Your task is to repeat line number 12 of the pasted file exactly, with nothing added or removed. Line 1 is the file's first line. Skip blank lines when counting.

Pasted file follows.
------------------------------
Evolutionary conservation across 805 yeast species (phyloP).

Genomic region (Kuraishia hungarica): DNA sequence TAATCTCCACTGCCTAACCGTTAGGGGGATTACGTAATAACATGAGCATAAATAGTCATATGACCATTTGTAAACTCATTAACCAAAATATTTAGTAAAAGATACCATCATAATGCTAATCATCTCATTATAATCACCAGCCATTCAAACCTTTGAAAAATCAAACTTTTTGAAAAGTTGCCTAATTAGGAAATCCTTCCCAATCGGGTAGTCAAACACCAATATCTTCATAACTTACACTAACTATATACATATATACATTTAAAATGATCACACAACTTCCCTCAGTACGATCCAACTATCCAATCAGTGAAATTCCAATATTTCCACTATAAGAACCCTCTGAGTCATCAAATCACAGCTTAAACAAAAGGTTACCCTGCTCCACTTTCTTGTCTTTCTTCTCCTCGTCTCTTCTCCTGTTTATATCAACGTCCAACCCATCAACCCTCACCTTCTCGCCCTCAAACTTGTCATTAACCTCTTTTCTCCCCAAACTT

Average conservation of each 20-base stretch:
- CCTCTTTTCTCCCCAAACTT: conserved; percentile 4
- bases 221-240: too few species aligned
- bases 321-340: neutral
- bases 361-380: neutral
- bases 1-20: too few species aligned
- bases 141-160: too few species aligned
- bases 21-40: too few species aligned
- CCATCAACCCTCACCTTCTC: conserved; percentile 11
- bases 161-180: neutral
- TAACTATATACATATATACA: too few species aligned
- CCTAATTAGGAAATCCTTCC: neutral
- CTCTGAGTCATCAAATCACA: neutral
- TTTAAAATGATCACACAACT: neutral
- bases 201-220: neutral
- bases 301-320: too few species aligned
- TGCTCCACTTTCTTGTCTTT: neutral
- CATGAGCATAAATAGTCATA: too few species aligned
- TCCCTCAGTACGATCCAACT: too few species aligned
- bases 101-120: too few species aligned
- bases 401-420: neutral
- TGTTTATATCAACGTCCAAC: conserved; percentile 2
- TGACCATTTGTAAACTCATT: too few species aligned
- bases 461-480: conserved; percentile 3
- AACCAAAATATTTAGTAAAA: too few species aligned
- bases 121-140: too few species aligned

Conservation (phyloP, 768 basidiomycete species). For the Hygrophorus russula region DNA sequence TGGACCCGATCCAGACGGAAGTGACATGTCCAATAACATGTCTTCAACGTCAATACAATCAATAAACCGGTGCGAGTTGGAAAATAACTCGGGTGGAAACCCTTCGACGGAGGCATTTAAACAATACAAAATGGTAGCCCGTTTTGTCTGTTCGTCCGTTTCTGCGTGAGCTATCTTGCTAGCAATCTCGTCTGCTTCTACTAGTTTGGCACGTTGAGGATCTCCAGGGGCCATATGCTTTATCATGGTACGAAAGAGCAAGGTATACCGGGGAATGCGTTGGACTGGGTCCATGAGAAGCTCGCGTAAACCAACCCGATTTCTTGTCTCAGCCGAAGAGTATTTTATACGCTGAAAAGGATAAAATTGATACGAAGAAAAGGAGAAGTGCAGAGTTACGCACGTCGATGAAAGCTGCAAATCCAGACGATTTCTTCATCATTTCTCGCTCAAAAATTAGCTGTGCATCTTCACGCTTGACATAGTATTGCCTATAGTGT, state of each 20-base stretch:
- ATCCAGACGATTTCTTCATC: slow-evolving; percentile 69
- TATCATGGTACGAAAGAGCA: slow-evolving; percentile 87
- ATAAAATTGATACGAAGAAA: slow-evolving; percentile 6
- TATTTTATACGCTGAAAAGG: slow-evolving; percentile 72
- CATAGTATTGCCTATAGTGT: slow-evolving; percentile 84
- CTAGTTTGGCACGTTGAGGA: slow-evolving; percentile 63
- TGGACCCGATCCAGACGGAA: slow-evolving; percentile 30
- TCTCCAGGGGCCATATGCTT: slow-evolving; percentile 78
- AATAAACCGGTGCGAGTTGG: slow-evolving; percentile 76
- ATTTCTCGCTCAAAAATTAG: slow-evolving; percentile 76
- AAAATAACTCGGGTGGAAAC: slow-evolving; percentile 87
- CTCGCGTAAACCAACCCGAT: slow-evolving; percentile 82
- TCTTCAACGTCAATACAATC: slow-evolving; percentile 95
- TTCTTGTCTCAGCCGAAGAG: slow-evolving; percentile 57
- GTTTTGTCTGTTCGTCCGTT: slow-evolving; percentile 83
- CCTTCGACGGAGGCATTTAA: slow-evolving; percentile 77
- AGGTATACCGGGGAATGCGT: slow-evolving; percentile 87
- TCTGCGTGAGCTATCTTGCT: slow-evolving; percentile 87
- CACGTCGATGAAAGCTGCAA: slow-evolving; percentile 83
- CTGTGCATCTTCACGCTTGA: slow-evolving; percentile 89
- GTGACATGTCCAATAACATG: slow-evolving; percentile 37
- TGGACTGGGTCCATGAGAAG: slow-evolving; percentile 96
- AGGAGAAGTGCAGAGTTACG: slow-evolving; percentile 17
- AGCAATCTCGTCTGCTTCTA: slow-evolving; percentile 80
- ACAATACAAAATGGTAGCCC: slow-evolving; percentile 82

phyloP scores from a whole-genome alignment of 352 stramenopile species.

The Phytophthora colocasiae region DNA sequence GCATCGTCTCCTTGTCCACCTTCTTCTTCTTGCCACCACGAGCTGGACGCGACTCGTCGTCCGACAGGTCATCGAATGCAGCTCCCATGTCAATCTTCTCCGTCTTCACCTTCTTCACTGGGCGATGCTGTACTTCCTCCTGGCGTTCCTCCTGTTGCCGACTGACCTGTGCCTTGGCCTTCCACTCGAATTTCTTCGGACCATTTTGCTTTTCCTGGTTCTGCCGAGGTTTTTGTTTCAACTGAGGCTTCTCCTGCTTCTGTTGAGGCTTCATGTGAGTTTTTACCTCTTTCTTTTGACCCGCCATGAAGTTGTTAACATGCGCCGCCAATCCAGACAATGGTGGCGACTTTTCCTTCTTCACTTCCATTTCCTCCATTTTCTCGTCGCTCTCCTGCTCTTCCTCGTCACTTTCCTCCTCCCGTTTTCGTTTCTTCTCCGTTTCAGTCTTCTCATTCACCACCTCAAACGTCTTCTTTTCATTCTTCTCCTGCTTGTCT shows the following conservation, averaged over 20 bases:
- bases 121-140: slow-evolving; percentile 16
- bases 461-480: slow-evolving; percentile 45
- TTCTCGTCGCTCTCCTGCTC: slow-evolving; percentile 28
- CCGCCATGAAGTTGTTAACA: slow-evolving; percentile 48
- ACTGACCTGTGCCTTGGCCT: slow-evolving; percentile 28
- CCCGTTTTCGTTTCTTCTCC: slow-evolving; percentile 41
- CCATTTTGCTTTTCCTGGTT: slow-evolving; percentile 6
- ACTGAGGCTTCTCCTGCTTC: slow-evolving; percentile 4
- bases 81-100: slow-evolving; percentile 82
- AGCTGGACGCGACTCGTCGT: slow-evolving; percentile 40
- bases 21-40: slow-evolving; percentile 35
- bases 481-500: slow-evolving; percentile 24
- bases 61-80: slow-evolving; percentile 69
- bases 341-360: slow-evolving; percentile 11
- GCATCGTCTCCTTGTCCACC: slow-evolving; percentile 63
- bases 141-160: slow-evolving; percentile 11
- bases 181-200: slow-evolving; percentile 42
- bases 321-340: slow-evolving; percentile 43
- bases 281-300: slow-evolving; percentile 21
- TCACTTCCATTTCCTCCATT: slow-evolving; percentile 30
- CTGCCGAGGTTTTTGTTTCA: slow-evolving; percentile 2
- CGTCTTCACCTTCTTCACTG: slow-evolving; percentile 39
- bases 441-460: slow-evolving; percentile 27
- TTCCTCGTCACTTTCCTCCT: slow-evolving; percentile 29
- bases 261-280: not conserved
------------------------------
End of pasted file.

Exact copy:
- bases 161-180: neutral